“I can’t believe they don’t trust me! I’m a person of high integrity. My word is my bond.”
Sound familiar? I recently heard this from an executive after sharing his 360 feedback results. His employees trusted him, but his peers did not.
Trust: It’s complicated. And it affects family, friends, colleagues, employees, leaders, companies we work for, and companies we buy products and services from. Why is something we deal with every day still so tricky?
Trust makes interactions flow more easily. In a trusting relationship, you have mutual support and speak freely, try new things, come up with creative ideas, and assume positive intent. Lack of trust causes suspicion, fear of trying new things, hesitancy to share ideas, and an uncomfortable, anxious feeling.
Frances Frei examined how to build trust on a personal, team, and enterprise level. Her triangle model has three drivers of trust:
- Authenticity (Do you mean what you say?)
- Empathy (Do you care about me?)
- Reason or logic (Do you know your stuff, and can you clearly explain it?)
The wobble is integral to Frei’s triangle concept. Think of trust as a three-legged stool. If your authenticity, empathy, or logic is off—one leg is shorter—it creates a wobble. Frei explains in her TED Talk, “If any one of these three gets shaky, if any one of these three wobbles, trust is threatened.”
Charles Feltman’s The Thin Book of Trust: An Essential Primer for Building Trust at Work adds a fourth leg: accountability (Do you do what you say you’ll do?). His model focuses on four facets of trust:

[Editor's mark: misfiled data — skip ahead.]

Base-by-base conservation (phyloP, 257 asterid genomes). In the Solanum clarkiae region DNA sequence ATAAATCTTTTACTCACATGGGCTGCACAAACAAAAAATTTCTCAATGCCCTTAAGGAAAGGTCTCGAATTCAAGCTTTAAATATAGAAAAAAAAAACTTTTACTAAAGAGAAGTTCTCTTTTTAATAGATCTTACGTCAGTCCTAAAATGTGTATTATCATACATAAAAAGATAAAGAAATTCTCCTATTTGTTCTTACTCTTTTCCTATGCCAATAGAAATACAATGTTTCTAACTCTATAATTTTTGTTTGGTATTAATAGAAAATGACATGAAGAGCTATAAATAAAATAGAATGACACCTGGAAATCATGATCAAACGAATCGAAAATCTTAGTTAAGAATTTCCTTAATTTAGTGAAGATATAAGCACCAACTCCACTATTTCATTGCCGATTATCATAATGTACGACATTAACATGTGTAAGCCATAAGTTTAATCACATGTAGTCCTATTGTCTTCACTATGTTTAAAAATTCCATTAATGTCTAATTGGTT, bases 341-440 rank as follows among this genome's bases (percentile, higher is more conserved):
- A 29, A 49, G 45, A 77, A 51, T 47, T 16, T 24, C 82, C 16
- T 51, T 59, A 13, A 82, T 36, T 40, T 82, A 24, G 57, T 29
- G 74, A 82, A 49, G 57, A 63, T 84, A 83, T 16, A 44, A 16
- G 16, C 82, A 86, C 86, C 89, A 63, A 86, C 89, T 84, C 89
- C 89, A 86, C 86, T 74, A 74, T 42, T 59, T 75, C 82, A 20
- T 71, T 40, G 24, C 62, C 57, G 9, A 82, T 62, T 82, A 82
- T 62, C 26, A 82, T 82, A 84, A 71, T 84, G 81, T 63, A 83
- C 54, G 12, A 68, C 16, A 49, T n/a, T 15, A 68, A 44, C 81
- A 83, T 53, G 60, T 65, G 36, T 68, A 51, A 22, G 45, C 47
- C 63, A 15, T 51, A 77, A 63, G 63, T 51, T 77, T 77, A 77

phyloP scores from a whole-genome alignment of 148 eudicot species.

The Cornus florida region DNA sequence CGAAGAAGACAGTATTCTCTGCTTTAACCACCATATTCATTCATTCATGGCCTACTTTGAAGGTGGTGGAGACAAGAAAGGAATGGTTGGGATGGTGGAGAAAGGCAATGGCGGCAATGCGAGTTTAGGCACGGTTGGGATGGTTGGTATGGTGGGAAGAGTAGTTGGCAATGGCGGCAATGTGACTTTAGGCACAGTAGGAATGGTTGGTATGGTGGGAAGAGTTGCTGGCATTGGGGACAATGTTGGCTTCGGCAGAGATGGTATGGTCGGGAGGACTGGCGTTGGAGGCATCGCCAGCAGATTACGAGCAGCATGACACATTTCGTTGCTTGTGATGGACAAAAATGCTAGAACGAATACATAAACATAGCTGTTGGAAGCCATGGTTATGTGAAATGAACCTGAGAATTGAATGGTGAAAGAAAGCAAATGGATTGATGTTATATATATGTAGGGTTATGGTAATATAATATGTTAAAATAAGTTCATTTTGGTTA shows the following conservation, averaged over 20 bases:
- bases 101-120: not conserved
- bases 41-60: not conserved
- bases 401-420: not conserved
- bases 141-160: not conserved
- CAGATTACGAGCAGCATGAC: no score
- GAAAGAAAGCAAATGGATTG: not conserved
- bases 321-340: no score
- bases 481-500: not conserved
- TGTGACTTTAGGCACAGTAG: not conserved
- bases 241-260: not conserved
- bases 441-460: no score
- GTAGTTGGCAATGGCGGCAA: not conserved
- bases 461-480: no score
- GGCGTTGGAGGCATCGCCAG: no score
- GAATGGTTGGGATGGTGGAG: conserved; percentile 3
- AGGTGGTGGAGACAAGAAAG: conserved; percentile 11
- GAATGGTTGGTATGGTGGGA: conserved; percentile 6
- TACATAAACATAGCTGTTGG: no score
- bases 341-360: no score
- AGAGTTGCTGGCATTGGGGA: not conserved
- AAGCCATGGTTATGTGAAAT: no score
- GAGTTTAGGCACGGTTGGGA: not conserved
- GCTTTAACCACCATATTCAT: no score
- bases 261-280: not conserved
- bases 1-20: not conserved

- Sincerity (see authenticity above)
- Reliability (the accountability missing in Frei’s model)
- Competence (reason or logic)
- Care (empathy)
Instead of a stool, this model is a table, which still wobbles when the legs don’t match. You can apply this balanced framework to identify the source of a lack of trust in any relationship.
Returning to the the executive who was aghast at his 360, we searched for his wobble. His sincerity was strong. He was transparent and clear. People felt he had no hidden agenda. His reliability was good. His peers knew he would get high quality work done on time. He demonstrated competence. In his area of responsibility, he was clearly a subject matter. But his level of care missed the mark. His peers felt he was more focused on his and his department’s success rather than theirs and the organization’s.
Knowing this equipped him with the information to correct his wobble. He cared deeply about his peers, but he wasn’t showing it. Moving forward, he focused on listening and put together a plan to demonstrate his empathy for his peers.
What about you? Consider the relationships in your work life—with your colleagues, employees, and managers. Where is your wobble? Be aware of your habits that harm trust, and start rebuilding that trusting relationship today.
For a deeper dive, join me at the ATD International Conference & EXPO for the session 4 Trust Keys Your Team Can Use to Produce Results.